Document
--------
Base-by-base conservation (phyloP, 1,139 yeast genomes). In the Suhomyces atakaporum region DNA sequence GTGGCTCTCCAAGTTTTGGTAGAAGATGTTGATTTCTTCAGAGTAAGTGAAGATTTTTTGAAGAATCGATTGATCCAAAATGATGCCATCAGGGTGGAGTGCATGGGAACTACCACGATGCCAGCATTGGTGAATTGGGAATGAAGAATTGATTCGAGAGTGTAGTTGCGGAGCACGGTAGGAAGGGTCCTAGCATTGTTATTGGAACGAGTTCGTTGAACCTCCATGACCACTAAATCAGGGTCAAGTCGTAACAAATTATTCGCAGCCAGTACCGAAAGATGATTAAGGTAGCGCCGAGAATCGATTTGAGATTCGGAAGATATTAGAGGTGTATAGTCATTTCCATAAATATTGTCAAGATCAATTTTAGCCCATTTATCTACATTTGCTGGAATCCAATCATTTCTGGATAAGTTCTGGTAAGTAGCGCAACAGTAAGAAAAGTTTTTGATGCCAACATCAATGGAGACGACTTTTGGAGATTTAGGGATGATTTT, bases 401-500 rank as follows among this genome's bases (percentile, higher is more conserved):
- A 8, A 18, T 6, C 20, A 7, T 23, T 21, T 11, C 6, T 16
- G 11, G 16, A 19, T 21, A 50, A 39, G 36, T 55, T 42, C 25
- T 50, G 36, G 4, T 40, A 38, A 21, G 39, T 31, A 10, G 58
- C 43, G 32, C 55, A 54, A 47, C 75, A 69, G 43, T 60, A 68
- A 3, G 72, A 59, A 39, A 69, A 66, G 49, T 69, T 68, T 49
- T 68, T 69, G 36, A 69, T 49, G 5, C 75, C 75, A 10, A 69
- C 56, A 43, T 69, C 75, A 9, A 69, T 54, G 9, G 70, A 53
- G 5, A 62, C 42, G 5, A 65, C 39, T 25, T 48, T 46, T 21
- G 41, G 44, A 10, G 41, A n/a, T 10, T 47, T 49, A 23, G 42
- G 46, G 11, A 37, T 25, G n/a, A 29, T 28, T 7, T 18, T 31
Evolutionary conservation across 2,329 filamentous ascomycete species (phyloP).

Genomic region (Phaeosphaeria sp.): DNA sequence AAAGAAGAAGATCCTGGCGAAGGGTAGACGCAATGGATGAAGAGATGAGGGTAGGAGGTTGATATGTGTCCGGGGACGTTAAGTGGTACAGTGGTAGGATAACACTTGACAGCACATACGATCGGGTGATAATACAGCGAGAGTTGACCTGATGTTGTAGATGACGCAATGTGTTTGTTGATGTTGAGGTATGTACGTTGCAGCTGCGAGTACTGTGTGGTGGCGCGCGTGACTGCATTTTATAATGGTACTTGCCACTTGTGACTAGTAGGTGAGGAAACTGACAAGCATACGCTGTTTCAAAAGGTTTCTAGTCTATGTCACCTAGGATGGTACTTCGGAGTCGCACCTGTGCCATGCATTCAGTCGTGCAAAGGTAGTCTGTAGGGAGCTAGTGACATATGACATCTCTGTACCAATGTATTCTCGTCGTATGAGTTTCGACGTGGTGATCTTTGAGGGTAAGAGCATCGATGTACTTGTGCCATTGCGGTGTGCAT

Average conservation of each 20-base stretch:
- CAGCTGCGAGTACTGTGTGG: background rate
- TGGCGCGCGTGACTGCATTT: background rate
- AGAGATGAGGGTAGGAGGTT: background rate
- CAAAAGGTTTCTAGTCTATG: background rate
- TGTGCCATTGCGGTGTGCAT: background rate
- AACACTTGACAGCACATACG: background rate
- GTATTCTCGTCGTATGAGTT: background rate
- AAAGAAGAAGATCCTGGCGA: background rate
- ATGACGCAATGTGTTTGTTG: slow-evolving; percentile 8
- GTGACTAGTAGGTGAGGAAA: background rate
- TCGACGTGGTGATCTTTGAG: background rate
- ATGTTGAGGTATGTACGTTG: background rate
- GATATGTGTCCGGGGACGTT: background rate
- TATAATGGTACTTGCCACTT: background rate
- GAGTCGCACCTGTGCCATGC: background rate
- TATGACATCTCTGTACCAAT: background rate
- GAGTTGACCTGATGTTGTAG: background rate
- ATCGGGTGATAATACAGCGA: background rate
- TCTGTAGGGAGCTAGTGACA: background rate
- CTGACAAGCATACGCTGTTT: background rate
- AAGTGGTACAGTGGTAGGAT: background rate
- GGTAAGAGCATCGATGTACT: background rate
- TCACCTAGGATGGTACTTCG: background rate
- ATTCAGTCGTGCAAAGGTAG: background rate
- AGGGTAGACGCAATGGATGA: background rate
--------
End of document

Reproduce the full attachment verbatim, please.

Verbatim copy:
Base-by-base conservation (phyloP, 1,139 yeast genomes). In the Suhomyces atakaporum region DNA sequence GTGGCTCTCCAAGTTTTGGTAGAAGATGTTGATTTCTTCAGAGTAAGTGAAGATTTTTTGAAGAATCGATTGATCCAAAATGATGCCATCAGGGTGGAGTGCATGGGAACTACCACGATGCCAGCATTGGTGAATTGGGAATGAAGAATTGATTCGAGAGTGTAGTTGCGGAGCACGGTAGGAAGGGTCCTAGCATTGTTATTGGAACGAGTTCGTTGAACCTCCATGACCACTAAATCAGGGTCAAGTCGTAACAAATTATTCGCAGCCAGTACCGAAAGATGATTAAGGTAGCGCCGAGAATCGATTTGAGATTCGGAAGATATTAGAGGTGTATAGTCATTTCCATAAATATTGTCAAGATCAATTTTAGCCCATTTATCTACATTTGCTGGAATCCAATCATTTCTGGATAAGTTCTGGTAAGTAGCGCAACAGTAAGAAAAGTTTTTGATGCCAACATCAATGGAGACGACTTTTGGAGATTTAGGGATGATTTT, bases 401-500 rank as follows among this genome's bases (percentile, higher is more conserved):
- A 8, A 18, T 6, C 20, A 7, T 23, T 21, T 11, C 6, T 16
- G 11, G 16, A 19, T 21, A 50, A 39, G 36, T 55, T 42, C 25
- T 50, G 36, G 4, T 40, A 38, A 21, G 39, T 31, A 10, G 58
- C 43, G 32, C 55, A 54, A 47, C 75, A 69, G 43, T 60, A 68
- A 3, G 72, A 59, A 39, A 69, A 66, G 49, T 69, T 68, T 49
- T 68, T 69, G 36, A 69, T 49, G 5, C 75, C 75, A 10, A 69
- C 56, A 43, T 69, C 75, A 9, A 69, T 54, G 9, G 70, A 53
- G 5, A 62, C 42, G 5, A 65, C 39, T 25, T 48, T 46, T 21
- G 41, G 44, A 10, G 41, A n/a, T 10, T 47, T 49, A 23, G 42
- G 46, G 11, A 37, T 25, G n/a, A 29, T 28, T 7, T 18, T 31
Evolutionary conservation across 2,329 filamentous ascomycete species (phyloP).

Genomic region (Phaeosphaeria sp.): DNA sequence AAAGAAGAAGATCCTGGCGAAGGGTAGACGCAATGGATGAAGAGATGAGGGTAGGAGGTTGATATGTGTCCGGGGACGTTAAGTGGTACAGTGGTAGGATAACACTTGACAGCACATACGATCGGGTGATAATACAGCGAGAGTTGACCTGATGTTGTAGATGACGCAATGTGTTTGTTGATGTTGAGGTATGTACGTTGCAGCTGCGAGTACTGTGTGGTGGCGCGCGTGACTGCATTTTATAATGGTACTTGCCACTTGTGACTAGTAGGTGAGGAAACTGACAAGCATACGCTGTTTCAAAAGGTTTCTAGTCTATGTCACCTAGGATGGTACTTCGGAGTCGCACCTGTGCCATGCATTCAGTCGTGCAAAGGTAGTCTGTAGGGAGCTAGTGACATATGACATCTCTGTACCAATGTATTCTCGTCGTATGAGTTTCGACGTGGTGATCTTTGAGGGTAAGAGCATCGATGTACTTGTGCCATTGCGGTGTGCAT

Average conservation of each 20-base stretch:
- CAGCTGCGAGTACTGTGTGG: background rate
- TGGCGCGCGTGACTGCATTT: background rate
- AGAGATGAGGGTAGGAGGTT: background rate
- CAAAAGGTTTCTAGTCTATG: background rate
- TGTGCCATTGCGGTGTGCAT: background rate
- AACACTTGACAGCACATACG: background rate
- GTATTCTCGTCGTATGAGTT: background rate
- AAAGAAGAAGATCCTGGCGA: background rate
- ATGACGCAATGTGTTTGTTG: slow-evolving; percentile 8
- GTGACTAGTAGGTGAGGAAA: background rate
- TCGACGTGGTGATCTTTGAG: background rate
- ATGTTGAGGTATGTACGTTG: background rate
- GATATGTGTCCGGGGACGTT: background rate
- TATAATGGTACTTGCCACTT: background rate
- GAGTCGCACCTGTGCCATGC: background rate
- TATGACATCTCTGTACCAAT: background rate
- GAGTTGACCTGATGTTGTAG: background rate
- ATCGGGTGATAATACAGCGA: background rate
- TCTGTAGGGAGCTAGTGACA: background rate
- CTGACAAGCATACGCTGTTT: background rate
- AAGTGGTACAGTGGTAGGAT: background rate
- GGTAAGAGCATCGATGTACT: background rate
- TCACCTAGGATGGTACTTCG: background rate
- ATTCAGTCGTGCAAAGGTAG: background rate
- AGGGTAGACGCAATGGATGA: background rate